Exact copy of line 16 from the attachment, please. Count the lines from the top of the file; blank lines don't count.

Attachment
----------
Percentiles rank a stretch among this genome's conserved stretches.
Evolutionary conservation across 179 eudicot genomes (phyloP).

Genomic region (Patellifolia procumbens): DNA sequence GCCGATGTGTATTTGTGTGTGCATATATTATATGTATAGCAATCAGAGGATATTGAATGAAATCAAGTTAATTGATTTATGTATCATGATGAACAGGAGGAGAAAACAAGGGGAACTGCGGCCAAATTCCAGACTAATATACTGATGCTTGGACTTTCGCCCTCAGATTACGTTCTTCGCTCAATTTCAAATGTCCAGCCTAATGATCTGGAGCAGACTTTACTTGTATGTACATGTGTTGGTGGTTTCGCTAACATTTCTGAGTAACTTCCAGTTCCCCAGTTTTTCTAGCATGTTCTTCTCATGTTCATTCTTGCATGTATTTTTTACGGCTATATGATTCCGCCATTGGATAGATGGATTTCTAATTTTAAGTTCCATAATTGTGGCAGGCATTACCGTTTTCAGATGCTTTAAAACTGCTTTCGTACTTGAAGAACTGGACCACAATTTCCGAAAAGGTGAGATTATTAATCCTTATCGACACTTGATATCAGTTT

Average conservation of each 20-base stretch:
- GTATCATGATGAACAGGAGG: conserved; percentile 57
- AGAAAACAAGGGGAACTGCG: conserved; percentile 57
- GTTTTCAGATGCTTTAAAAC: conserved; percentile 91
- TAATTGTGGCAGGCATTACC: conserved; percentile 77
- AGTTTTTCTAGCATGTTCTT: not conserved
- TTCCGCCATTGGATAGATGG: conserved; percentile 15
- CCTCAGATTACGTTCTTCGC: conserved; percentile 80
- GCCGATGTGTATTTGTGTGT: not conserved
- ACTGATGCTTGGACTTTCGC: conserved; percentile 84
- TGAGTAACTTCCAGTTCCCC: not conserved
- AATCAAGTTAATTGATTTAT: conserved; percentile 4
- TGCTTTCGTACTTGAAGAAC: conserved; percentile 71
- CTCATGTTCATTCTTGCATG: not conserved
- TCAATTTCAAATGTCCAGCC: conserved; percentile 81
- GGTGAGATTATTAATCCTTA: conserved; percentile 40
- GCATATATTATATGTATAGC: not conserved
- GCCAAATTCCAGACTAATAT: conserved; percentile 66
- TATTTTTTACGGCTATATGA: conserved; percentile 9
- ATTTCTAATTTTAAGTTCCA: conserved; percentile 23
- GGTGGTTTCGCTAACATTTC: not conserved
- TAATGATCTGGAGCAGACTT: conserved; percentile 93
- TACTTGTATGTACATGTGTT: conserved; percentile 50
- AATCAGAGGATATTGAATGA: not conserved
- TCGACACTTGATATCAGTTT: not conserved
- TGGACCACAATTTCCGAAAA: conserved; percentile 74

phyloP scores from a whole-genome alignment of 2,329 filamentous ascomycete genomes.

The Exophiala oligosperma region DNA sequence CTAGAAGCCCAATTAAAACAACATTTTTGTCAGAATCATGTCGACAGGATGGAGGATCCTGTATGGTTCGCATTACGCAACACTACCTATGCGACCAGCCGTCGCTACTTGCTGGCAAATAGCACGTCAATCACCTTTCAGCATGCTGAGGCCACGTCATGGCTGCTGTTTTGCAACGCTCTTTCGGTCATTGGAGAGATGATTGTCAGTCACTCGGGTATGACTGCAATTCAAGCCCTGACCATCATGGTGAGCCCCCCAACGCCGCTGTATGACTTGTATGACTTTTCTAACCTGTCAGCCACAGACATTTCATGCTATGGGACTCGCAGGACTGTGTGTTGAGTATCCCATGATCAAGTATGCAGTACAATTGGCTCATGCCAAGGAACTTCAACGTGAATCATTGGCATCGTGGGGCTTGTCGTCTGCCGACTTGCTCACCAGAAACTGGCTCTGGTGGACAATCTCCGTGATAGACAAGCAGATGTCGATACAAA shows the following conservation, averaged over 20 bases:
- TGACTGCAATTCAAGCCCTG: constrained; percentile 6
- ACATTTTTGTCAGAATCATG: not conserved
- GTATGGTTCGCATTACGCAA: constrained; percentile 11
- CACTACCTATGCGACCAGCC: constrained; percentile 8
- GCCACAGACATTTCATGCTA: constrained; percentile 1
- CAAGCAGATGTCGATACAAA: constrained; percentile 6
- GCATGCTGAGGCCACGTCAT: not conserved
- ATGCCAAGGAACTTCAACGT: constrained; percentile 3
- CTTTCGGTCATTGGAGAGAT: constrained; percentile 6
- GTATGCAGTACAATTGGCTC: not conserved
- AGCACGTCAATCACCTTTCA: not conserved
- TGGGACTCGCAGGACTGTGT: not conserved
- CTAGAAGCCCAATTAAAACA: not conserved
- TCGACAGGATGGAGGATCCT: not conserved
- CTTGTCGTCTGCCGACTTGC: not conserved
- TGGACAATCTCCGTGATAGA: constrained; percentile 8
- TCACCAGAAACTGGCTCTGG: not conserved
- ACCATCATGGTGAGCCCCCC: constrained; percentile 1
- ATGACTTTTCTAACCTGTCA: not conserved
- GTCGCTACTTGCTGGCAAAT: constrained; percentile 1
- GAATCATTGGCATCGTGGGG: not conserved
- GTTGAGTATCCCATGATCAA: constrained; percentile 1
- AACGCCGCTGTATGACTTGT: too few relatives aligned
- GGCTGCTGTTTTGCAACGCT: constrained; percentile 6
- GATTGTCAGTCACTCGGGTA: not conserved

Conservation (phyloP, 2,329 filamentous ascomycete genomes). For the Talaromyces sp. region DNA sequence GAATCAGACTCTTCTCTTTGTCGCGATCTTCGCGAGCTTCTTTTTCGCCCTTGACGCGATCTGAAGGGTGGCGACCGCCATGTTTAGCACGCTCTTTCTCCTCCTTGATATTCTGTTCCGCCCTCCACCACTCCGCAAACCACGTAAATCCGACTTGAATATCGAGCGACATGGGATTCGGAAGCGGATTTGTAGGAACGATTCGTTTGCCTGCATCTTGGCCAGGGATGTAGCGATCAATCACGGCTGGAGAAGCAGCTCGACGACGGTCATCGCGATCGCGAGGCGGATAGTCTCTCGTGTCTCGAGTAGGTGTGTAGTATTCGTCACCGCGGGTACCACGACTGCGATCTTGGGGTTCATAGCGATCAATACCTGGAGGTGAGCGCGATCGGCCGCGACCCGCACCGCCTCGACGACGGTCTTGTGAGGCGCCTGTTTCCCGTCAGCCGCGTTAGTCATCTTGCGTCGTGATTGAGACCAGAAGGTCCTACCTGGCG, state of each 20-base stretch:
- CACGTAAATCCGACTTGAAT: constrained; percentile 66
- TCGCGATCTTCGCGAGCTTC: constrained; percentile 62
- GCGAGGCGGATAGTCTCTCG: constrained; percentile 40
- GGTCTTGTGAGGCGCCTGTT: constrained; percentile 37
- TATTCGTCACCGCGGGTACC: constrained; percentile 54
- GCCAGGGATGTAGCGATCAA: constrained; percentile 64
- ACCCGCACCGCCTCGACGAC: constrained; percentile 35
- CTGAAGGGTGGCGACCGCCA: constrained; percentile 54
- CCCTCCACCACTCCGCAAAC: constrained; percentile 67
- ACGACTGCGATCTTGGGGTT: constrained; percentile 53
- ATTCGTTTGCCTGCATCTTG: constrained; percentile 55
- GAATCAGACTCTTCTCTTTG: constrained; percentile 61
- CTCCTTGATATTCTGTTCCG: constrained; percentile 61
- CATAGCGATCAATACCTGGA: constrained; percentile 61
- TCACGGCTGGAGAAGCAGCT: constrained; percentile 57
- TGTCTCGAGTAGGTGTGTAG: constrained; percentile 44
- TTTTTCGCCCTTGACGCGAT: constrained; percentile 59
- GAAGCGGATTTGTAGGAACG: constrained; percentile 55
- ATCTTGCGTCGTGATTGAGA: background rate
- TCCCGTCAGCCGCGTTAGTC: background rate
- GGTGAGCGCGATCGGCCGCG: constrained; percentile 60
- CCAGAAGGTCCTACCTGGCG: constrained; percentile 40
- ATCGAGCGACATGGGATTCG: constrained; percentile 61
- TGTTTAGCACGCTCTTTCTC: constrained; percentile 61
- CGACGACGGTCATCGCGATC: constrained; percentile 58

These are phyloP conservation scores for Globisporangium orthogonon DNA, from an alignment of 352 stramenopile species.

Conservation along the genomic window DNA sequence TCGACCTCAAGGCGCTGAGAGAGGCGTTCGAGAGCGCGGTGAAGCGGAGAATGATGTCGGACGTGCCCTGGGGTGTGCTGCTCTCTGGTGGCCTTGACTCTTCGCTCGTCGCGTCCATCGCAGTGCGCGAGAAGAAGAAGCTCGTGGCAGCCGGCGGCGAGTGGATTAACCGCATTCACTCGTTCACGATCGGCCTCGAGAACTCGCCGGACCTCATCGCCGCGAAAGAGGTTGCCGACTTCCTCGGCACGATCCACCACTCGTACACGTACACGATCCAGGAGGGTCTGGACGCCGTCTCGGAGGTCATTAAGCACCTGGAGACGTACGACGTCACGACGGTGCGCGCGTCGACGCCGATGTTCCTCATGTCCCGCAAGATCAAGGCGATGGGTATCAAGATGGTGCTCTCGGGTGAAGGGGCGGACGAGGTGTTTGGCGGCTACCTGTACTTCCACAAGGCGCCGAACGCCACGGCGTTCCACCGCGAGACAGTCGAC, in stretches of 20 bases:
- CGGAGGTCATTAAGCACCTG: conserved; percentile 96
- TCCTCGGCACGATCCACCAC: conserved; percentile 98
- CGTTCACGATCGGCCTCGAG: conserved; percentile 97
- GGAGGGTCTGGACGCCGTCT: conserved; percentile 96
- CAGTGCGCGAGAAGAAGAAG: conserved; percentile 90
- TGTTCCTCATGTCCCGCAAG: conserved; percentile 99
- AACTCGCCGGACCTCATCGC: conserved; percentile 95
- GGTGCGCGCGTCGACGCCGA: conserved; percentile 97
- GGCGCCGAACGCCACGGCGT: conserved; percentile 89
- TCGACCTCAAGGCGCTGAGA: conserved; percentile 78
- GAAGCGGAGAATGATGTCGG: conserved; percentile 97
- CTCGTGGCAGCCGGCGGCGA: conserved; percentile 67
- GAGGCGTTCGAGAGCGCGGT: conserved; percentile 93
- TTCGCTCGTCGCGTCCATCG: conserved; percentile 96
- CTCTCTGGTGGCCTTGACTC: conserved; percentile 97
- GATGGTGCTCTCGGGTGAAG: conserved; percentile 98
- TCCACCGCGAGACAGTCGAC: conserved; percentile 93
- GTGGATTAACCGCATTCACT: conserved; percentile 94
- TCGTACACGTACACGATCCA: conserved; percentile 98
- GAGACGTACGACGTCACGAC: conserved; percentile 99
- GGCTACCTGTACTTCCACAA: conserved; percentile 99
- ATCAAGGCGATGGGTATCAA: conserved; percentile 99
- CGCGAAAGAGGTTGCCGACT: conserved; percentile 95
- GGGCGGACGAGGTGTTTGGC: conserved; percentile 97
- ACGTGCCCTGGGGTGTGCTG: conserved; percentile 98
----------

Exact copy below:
- TGCTTTCGTACTTGAAGAAC: conserved; percentile 71